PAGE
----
Standing in the cold and rain at yet another hospitals protest in Ennis, it seemed a long time since Mary Harney set about cutting health services and ‘reconfiguring’ hospitals across the state. It all started for Ennis General Hospital nack in 1988 when it was downgraded by the Mid Western Health Board and bed numbers reduced. Since then some of the harshest cuts have included closure of emergency services.
This has united the people of Clare behind their hospital, sadly some of the staunchest advocates are no longer here. In his speech Deputy Joe Carey paid tribute to Peadar McNamara, Paddy Barrett, Paddy Naughton and others who fought the good fight but have passed on. In their own way, they had warned that lives would be put at risk if the HSE proceeded to run down services in Ennis, Nenagh and St John’s. Their worst fears have been realised with record numbers of patients being treated on trolleys while hard working staff at University Hospital Limerick struggle to cope with massive overcrowding.
On a wet Sunday in early January some 200 brave souls gathered at the O’Connell Monument to continue the fight. Noting that more than 600 patients were treated on trolleys in the previous week, Deputy Carey called for a long-term solution to the difficulties people in this region now face on an annual basis. He believes that any solution must give greater roles to Ennis, St John’s and Nenagh, easing the burden placed on UHL. This must include more services and extended opening hours in Ennis. Carey wants Limerick’s new emergency department to be adequately staffed and open on time in May 2017. “I will work with my colleagues and with your committee to ensure that happens,” he promised.
Fianna Fáil’s Timmy Dooley acknowledged the deep frustration that exists with so many patients on trolleys for extended periods of time. However he did not forsee any short-term solution though certain measures should be taken, such as giving GPs a greater diagnostic role and providing more funding for elderly patients to access private nursing home care. Deputy Dooley said he was deeply disappointed when Minister Shane Ross suggested that the solution is to “give a kick in the ass” to hospital staff. In the long-term, he believes more hospital beds are needed across the region as a result of demographic changes. He insisted that some of those beds can be provided in Ennis and said that out of the 96 new beds proposed for the region, at least 25 of them could be provided at Ennis General Hospital.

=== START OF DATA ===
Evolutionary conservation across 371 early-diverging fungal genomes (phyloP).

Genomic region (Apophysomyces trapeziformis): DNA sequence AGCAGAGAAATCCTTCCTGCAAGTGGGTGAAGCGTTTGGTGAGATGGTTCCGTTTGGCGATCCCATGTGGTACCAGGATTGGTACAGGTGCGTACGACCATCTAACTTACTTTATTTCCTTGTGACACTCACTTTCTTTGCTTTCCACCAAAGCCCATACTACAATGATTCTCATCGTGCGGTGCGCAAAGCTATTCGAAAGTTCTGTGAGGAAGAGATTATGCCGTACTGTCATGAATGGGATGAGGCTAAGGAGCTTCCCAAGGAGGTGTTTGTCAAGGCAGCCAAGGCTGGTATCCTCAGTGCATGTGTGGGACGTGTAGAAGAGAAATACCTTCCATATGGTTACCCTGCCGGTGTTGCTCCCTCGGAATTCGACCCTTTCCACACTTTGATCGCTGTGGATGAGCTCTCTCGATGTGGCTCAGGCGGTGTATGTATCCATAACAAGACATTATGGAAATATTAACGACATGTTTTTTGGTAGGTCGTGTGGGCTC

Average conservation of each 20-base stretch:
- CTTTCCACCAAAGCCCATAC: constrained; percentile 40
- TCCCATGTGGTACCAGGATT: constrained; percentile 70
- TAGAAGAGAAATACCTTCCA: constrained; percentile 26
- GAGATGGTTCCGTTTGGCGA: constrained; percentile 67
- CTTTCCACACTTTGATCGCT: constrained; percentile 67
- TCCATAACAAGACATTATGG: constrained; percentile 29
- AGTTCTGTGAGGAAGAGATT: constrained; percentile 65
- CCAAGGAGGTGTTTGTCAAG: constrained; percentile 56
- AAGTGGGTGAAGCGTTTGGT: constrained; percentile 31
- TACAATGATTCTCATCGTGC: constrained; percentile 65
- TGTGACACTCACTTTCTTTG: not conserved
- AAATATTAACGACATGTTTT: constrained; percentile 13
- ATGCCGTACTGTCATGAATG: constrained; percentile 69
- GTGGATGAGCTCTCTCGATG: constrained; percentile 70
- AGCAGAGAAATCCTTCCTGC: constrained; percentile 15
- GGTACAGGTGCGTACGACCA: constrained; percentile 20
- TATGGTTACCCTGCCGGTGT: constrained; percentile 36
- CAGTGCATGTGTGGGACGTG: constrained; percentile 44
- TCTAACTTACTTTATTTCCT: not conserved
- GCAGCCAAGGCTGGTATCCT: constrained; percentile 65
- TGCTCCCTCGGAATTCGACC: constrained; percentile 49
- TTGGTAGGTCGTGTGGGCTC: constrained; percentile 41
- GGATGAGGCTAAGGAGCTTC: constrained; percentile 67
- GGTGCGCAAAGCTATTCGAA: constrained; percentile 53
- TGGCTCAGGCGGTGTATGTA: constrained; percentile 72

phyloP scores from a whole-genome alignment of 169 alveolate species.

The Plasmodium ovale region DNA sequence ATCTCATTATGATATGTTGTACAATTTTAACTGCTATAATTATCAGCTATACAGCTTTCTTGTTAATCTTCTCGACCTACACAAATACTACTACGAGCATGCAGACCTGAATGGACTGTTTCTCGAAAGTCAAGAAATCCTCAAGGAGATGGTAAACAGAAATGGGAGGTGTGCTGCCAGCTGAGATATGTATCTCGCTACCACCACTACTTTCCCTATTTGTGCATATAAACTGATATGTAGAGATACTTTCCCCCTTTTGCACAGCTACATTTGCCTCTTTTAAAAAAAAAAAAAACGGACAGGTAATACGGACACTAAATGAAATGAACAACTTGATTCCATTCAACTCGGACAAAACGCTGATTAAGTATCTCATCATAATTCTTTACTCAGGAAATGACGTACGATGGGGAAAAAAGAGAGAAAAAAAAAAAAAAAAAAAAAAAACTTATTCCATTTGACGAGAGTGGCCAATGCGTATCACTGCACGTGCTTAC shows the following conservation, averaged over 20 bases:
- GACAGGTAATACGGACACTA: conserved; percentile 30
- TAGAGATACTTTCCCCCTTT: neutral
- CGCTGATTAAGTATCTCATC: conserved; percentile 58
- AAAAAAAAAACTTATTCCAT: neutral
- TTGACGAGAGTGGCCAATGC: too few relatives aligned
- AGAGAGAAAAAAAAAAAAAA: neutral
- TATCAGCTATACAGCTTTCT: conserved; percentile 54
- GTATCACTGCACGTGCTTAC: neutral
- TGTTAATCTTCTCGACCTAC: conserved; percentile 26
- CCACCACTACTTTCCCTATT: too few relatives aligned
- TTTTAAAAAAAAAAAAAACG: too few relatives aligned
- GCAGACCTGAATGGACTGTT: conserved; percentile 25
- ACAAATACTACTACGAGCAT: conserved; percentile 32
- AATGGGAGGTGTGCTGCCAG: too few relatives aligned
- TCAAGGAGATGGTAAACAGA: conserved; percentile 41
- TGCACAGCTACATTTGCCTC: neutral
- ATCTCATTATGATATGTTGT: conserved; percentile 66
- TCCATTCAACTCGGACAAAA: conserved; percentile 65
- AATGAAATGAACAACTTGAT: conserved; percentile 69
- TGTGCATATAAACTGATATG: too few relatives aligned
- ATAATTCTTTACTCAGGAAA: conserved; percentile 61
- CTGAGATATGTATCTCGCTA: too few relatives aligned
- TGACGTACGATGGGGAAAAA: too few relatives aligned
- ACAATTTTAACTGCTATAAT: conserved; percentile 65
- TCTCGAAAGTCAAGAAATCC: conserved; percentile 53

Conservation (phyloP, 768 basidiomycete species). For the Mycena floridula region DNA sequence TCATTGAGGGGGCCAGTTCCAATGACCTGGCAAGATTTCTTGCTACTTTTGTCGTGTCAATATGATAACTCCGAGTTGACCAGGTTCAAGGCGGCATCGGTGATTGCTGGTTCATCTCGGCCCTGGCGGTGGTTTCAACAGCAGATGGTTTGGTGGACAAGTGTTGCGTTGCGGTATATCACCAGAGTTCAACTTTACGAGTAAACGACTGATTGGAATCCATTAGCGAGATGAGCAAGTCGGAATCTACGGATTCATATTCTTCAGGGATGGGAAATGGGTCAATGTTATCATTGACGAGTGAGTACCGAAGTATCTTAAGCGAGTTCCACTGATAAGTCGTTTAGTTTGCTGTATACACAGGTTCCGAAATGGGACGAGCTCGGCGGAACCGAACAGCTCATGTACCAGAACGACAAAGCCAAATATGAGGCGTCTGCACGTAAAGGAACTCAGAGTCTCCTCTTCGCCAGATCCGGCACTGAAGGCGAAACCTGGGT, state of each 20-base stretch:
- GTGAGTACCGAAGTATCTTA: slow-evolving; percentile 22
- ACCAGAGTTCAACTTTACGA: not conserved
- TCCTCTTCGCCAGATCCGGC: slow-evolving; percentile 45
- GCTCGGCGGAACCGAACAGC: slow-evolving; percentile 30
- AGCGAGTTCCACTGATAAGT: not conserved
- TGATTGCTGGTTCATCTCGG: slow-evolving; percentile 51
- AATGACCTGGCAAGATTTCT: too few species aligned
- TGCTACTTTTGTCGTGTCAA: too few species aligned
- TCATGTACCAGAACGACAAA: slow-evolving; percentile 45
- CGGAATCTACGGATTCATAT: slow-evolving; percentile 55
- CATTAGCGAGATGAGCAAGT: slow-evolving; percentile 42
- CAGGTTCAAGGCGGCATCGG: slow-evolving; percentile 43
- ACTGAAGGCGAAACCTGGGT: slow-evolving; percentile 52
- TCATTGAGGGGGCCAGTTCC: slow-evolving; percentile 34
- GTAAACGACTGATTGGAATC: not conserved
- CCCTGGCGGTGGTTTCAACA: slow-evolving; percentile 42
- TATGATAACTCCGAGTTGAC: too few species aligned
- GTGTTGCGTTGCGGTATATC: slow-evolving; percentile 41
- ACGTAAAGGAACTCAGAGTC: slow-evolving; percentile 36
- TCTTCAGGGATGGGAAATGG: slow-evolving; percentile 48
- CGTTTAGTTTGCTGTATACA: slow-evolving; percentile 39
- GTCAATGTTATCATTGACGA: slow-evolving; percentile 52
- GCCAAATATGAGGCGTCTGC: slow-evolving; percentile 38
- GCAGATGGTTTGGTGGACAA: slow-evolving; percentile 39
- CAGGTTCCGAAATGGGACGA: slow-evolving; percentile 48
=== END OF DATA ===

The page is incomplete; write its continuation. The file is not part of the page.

Independent councillor Ann Norton pulled no punches when she said, “There are people dying on trolleys due to the lack of services.” Cllr Norton spoke of regularly attending hospitals with her daughter Nicole. Last year,when accompanied by another daughter who is 16, they both witnessed an elderly lady dying on a trolley close to them. Cllr Norton called on the people of Clare to show support for those nurses and doctors who work extremely hard in very difficult circumstances. “The pressure they are being put under is completely and utterly unfair,” she said. Cllr Norton said when Nicole is told she has to go to the hospital, she starts crying, she is scared and does not want to go through A&E in Limerick. “She is not alone, there are a lot of people who do not want to go to Limerick A&E because they are scared of what is going to happen.”
Cllr Clare Colleran Molloy bemoaned the loss of essential services from Ennis hospital and called on the TDs present to do all they can to acquire the resources needed to tackle the overcrowding problem in Limerick. The Fianna Fáil councillor has called for Ennis upgraded to a Model 3 hospital as there is presently no other Model 3 facility in the Midwest. i.e. a smaller hospital with a 24-hour emergency department, acute medicine and critical care facilities. In the longer term she wants the abolition of “the monstrous entity we created in the HSE” which she also described as “a bureaucratic monster”.
Former town councillor Mickey Guilfoyle has been with this campaign for a long time and remains critical of the main political parties for their failure to tackle the systemic deficiencies in the health service.